27

I have seen here and several other places that the correct way to send ether from a contract to an address is to call the .call{}() method.

Then here, I have seen the method being used with arguments, like so:

addr.call{value: msg.value, gas: 5000}(
    abi.encodeWithSignature("foo(string,uint256)", "call foo", 123)
);

I understand the arguments in the curly braces. value: is the eth you want to send and gas: is the amount of gas you are willing to pay for the transaction to be mined (correct me if I am wrong).

What I do not understand are the arguments in brackets.

  1. What is the abi object inside the contract and what does it do? Is it the same as the one you get when you compile the contract?
  2. What does the abi.encodeWithSignature() method do?
  3. How many arguments can the brackets take and what do they mean? And do you have to provide arguments to it or can you leave it empty?

3 Answers 3

22

After doing some research, I finally have the answers to the questions.

1. What is the abi object inside the contract and what does it do? Is it the same as the one you get when you compile the contract?

According to the Solidity docs:

The Contract Application Binary Interface (ABI) is the standard way to interact with contracts in the Ethereum ecosystem, both from outside the blockchain and for contract-to-contract interaction. Data is encoded according to its type, as described in this specification. The encoding is not self describing and thus requires a schema in order to decode.

So the abi object that contains the encodeWithSignature() method is the standard way to interact with contracts in the Ethereum ecosystem.

2. What does the abi.encodeWithSignature() method do?

This method takes either an empty sting or a function signature as its first argument. The function signature is usually a function in the called contract, although when it is not, there are ways Solidity deals with that. When it is a function in the called contract, that function is called when the abi.encodeWithSignature() method is called. So in the code example in the question, the called contract has a function: function foo(string var1, uint256 var2){} that is called every time the abi.encodeWithSignature("foo(string,uint256)", "call foo", 123) method is called in the caller contract. The other two arguments in the abi.encodeWithSignature() are arguments passed to the foo() function when it is being called.

3. How many arguments can the brackets take and what do they mean? And do you have to provide arguments to it or can you leave it empty?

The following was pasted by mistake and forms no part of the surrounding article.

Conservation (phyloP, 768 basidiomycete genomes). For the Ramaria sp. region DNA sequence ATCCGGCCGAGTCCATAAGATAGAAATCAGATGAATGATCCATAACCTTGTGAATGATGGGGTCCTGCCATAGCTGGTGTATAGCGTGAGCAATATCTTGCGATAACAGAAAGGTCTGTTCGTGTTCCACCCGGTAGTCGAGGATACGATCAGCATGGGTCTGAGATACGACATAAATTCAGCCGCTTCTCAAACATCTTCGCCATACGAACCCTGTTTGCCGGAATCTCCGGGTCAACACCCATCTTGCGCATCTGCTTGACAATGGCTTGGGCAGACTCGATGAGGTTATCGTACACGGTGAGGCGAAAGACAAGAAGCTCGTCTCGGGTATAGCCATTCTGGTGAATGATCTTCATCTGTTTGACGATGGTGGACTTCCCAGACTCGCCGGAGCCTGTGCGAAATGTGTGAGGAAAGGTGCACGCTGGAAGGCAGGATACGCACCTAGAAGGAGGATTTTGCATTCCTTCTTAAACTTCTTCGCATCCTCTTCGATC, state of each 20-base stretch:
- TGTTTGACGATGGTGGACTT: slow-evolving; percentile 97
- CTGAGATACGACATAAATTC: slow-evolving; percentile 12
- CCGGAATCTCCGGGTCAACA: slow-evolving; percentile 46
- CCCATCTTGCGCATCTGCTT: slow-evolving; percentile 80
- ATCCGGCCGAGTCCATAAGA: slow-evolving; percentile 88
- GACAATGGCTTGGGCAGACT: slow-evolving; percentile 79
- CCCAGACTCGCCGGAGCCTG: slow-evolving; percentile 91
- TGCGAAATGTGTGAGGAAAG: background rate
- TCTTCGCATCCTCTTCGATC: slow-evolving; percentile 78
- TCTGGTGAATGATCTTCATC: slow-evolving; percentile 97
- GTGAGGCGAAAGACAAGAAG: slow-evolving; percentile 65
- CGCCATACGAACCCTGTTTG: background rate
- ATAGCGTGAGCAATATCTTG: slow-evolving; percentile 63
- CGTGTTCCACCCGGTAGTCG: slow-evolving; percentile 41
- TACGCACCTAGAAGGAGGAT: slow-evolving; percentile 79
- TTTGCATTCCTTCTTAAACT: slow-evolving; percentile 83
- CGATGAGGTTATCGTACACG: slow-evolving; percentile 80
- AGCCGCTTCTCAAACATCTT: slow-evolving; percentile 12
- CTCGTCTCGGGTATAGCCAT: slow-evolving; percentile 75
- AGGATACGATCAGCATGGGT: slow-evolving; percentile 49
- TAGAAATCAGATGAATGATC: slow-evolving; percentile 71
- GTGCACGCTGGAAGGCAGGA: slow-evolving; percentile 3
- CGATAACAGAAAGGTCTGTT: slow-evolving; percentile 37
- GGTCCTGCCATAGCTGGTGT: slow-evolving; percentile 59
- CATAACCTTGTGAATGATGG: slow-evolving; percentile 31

The brackets in the call method, i.e.:

addr.call{value: msg.value, gas: 5000}(/** I am talking about this bracket*/);

requires a single bytes argument. So if you do not want to pass the abi.encodeWithSignature() method, you should pass an empty string or the compiler will throw an error.

1
  • 1
    Just a correction, "that function is called when the abi.encodeWithSignature() method is called" is actually wrong since abi.encodeWithSignature() simply encodes the target method's signature along with its arguments. The actual call is made when you call the method "address(destination).call(abi.encodeWithSignature())". Felt like needing to clarify because this snippet is misleading.
    – Teodoro
    Mar 13, 2022 at 2:00
7
  • address.call(bytes memory msg) accepts a single input parameter: the message to sent to a contract (usually a function call).
  • abi.encodeWithSignature(functionSignature, param1, param2, ...) accepts any number of parameters but the first one is required. It creates a function call message that encodes the function and the parameters.

The code can be written like:

interface IFoo {
    function foo(string, uint256) external payable;
}

IFoo(addr).foo{value: msg.value, gas: 5000}("call foo", 123)

For more details check the documentation https://docs.soliditylang.org/en/v0.8.3/types.html#address

0
  1. How many arguments can the brackets take and what do they mean? And do you have to provide arguments to it or can you leave it empty?

The brackets in the call method, i.e.:

addr.call{value: msg.value, gas: 5000}(/** I am talking about this bracket*/);


{value: msg.value, gas: 5000} : This bracket can take 3 arguments as per the error by the compiler

value, gas and salt.

enter image description here

Value and Gas you had already mentioned in above answers the usage of salt can be understood in context of create2 where we can create a contract using another contract.

Is it possible to deploy a contract using create2 in Solidity?

1
  • As the author precised it, they weren't asking about the first bracket but about the second bracket that takes in either an empty string or a function selector. As for your answer it is actually wrong. The salt is only used for the creation of a new contract with the new [Contract Name] appellation. Not the address.call() method. Just like it was explained in the link you provided.
    – Torof
    Aug 11, 2023 at 16:12

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